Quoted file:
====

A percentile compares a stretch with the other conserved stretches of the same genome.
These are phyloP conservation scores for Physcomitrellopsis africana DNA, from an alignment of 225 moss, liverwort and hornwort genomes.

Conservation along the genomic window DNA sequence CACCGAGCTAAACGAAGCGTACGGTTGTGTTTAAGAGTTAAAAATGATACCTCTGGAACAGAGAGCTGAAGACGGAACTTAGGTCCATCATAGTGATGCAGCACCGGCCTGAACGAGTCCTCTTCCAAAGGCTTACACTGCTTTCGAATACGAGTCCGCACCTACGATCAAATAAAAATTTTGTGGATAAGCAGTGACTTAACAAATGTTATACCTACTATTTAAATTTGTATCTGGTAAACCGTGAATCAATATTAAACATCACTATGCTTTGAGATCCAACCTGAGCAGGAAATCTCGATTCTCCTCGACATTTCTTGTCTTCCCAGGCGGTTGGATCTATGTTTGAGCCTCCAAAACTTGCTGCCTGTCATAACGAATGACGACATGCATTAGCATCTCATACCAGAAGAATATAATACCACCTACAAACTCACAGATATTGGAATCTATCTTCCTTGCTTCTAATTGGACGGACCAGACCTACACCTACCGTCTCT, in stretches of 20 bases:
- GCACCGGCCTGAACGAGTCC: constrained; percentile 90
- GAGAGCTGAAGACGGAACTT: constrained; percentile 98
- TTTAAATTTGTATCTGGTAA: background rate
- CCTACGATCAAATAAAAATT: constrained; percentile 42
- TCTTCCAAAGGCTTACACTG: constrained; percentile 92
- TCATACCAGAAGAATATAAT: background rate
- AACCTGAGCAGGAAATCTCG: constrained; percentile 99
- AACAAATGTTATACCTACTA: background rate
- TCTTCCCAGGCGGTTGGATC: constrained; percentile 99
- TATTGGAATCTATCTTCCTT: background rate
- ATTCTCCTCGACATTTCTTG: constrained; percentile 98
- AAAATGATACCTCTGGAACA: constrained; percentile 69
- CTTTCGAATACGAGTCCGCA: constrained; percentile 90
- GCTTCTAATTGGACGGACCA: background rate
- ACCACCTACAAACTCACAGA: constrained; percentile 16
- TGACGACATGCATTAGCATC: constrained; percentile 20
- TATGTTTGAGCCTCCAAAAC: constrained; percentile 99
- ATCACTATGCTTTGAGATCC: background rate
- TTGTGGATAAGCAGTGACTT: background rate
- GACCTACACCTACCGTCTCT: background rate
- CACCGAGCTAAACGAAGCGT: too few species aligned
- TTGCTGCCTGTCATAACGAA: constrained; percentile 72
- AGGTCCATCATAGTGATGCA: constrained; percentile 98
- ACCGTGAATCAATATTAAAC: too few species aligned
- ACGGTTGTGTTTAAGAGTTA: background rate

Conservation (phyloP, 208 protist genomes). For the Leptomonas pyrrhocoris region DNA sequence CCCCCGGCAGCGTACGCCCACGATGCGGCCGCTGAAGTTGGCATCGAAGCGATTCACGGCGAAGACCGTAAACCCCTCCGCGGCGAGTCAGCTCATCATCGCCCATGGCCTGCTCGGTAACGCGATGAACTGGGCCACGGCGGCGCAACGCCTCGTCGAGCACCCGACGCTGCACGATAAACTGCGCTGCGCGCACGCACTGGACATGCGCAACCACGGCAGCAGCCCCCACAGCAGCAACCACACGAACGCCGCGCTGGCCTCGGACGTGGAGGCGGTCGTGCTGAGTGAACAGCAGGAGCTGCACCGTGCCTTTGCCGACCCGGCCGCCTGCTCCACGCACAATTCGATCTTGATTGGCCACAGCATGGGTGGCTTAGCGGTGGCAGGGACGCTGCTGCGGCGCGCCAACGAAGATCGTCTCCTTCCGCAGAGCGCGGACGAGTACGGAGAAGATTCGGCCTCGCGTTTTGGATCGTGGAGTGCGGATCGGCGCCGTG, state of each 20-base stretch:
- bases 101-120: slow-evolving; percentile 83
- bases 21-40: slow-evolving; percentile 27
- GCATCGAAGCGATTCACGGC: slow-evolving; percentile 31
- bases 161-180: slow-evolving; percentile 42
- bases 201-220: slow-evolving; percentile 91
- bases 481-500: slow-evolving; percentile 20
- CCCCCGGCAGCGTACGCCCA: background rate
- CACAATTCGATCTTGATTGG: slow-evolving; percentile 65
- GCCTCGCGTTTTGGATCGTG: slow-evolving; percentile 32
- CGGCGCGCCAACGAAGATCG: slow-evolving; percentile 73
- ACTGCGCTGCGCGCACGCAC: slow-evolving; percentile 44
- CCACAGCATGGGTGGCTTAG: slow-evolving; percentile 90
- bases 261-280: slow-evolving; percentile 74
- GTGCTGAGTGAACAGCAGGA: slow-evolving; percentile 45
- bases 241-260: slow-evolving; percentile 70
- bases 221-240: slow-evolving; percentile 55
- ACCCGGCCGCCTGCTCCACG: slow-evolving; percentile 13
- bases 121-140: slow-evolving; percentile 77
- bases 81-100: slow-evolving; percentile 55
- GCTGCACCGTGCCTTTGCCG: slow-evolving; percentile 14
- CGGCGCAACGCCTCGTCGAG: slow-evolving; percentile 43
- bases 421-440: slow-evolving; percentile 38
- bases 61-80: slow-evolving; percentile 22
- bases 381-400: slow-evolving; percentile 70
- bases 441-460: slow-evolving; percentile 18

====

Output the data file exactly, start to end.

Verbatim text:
A percentile compares a stretch with the other conserved stretches of the same genome.
These are phyloP conservation scores for Physcomitrellopsis africana DNA, from an alignment of 225 moss, liverwort and hornwort genomes.

Conservation along the genomic window DNA sequence CACCGAGCTAAACGAAGCGTACGGTTGTGTTTAAGAGTTAAAAATGATACCTCTGGAACAGAGAGCTGAAGACGGAACTTAGGTCCATCATAGTGATGCAGCACCGGCCTGAACGAGTCCTCTTCCAAAGGCTTACACTGCTTTCGAATACGAGTCCGCACCTACGATCAAATAAAAATTTTGTGGATAAGCAGTGACTTAACAAATGTTATACCTACTATTTAAATTTGTATCTGGTAAACCGTGAATCAATATTAAACATCACTATGCTTTGAGATCCAACCTGAGCAGGAAATCTCGATTCTCCTCGACATTTCTTGTCTTCCCAGGCGGTTGGATCTATGTTTGAGCCTCCAAAACTTGCTGCCTGTCATAACGAATGACGACATGCATTAGCATCTCATACCAGAAGAATATAATACCACCTACAAACTCACAGATATTGGAATCTATCTTCCTTGCTTCTAATTGGACGGACCAGACCTACACCTACCGTCTCT, in stretches of 20 bases:
- GCACCGGCCTGAACGAGTCC: constrained; percentile 90
- GAGAGCTGAAGACGGAACTT: constrained; percentile 98
- TTTAAATTTGTATCTGGTAA: background rate
- CCTACGATCAAATAAAAATT: constrained; percentile 42
- TCTTCCAAAGGCTTACACTG: constrained; percentile 92
- TCATACCAGAAGAATATAAT: background rate
- AACCTGAGCAGGAAATCTCG: constrained; percentile 99
- AACAAATGTTATACCTACTA: background rate
- TCTTCCCAGGCGGTTGGATC: constrained; percentile 99
- TATTGGAATCTATCTTCCTT: background rate
- ATTCTCCTCGACATTTCTTG: constrained; percentile 98
- AAAATGATACCTCTGGAACA: constrained; percentile 69
- CTTTCGAATACGAGTCCGCA: constrained; percentile 90
- GCTTCTAATTGGACGGACCA: background rate
- ACCACCTACAAACTCACAGA: constrained; percentile 16
- TGACGACATGCATTAGCATC: constrained; percentile 20
- TATGTTTGAGCCTCCAAAAC: constrained; percentile 99
- ATCACTATGCTTTGAGATCC: background rate
- TTGTGGATAAGCAGTGACTT: background rate
- GACCTACACCTACCGTCTCT: background rate
- CACCGAGCTAAACGAAGCGT: too few species aligned
- TTGCTGCCTGTCATAACGAA: constrained; percentile 72
- AGGTCCATCATAGTGATGCA: constrained; percentile 98
- ACCGTGAATCAATATTAAAC: too few species aligned
- ACGGTTGTGTTTAAGAGTTA: background rate

Conservation (phyloP, 208 protist genomes). For the Leptomonas pyrrhocoris region DNA sequence CCCCCGGCAGCGTACGCCCACGATGCGGCCGCTGAAGTTGGCATCGAAGCGATTCACGGCGAAGACCGTAAACCCCTCCGCGGCGAGTCAGCTCATCATCGCCCATGGCCTGCTCGGTAACGCGATGAACTGGGCCACGGCGGCGCAACGCCTCGTCGAGCACCCGACGCTGCACGATAAACTGCGCTGCGCGCACGCACTGGACATGCGCAACCACGGCAGCAGCCCCCACAGCAGCAACCACACGAACGCCGCGCTGGCCTCGGACGTGGAGGCGGTCGTGCTGAGTGAACAGCAGGAGCTGCACCGTGCCTTTGCCGACCCGGCCGCCTGCTCCACGCACAATTCGATCTTGATTGGCCACAGCATGGGTGGCTTAGCGGTGGCAGGGACGCTGCTGCGGCGCGCCAACGAAGATCGTCTCCTTCCGCAGAGCGCGGACGAGTACGGAGAAGATTCGGCCTCGCGTTTTGGATCGTGGAGTGCGGATCGGCGCCGTG, state of each 20-base stretch:
- bases 101-120: slow-evolving; percentile 83
- bases 21-40: slow-evolving; percentile 27
- GCATCGAAGCGATTCACGGC: slow-evolving; percentile 31
- bases 161-180: slow-evolving; percentile 42
- bases 201-220: slow-evolving; percentile 91
- bases 481-500: slow-evolving; percentile 20
- CCCCCGGCAGCGTACGCCCA: background rate
- CACAATTCGATCTTGATTGG: slow-evolving; percentile 65
- GCCTCGCGTTTTGGATCGTG: slow-evolving; percentile 32
- CGGCGCGCCAACGAAGATCG: slow-evolving; percentile 73
- ACTGCGCTGCGCGCACGCAC: slow-evolving; percentile 44
- CCACAGCATGGGTGGCTTAG: slow-evolving; percentile 90
- bases 261-280: slow-evolving; percentile 74
- GTGCTGAGTGAACAGCAGGA: slow-evolving; percentile 45
- bases 241-260: slow-evolving; percentile 70
- bases 221-240: slow-evolving; percentile 55
- ACCCGGCCGCCTGCTCCACG: slow-evolving; percentile 13
- bases 121-140: slow-evolving; percentile 77
- bases 81-100: slow-evolving; percentile 55
- GCTGCACCGTGCCTTTGCCG: slow-evolving; percentile 14
- CGGCGCAACGCCTCGTCGAG: slow-evolving; percentile 43
- bases 421-440: slow-evolving; percentile 38
- bases 61-80: slow-evolving; percentile 22
- bases 381-400: slow-evolving; percentile 70
- bases 441-460: slow-evolving; percentile 18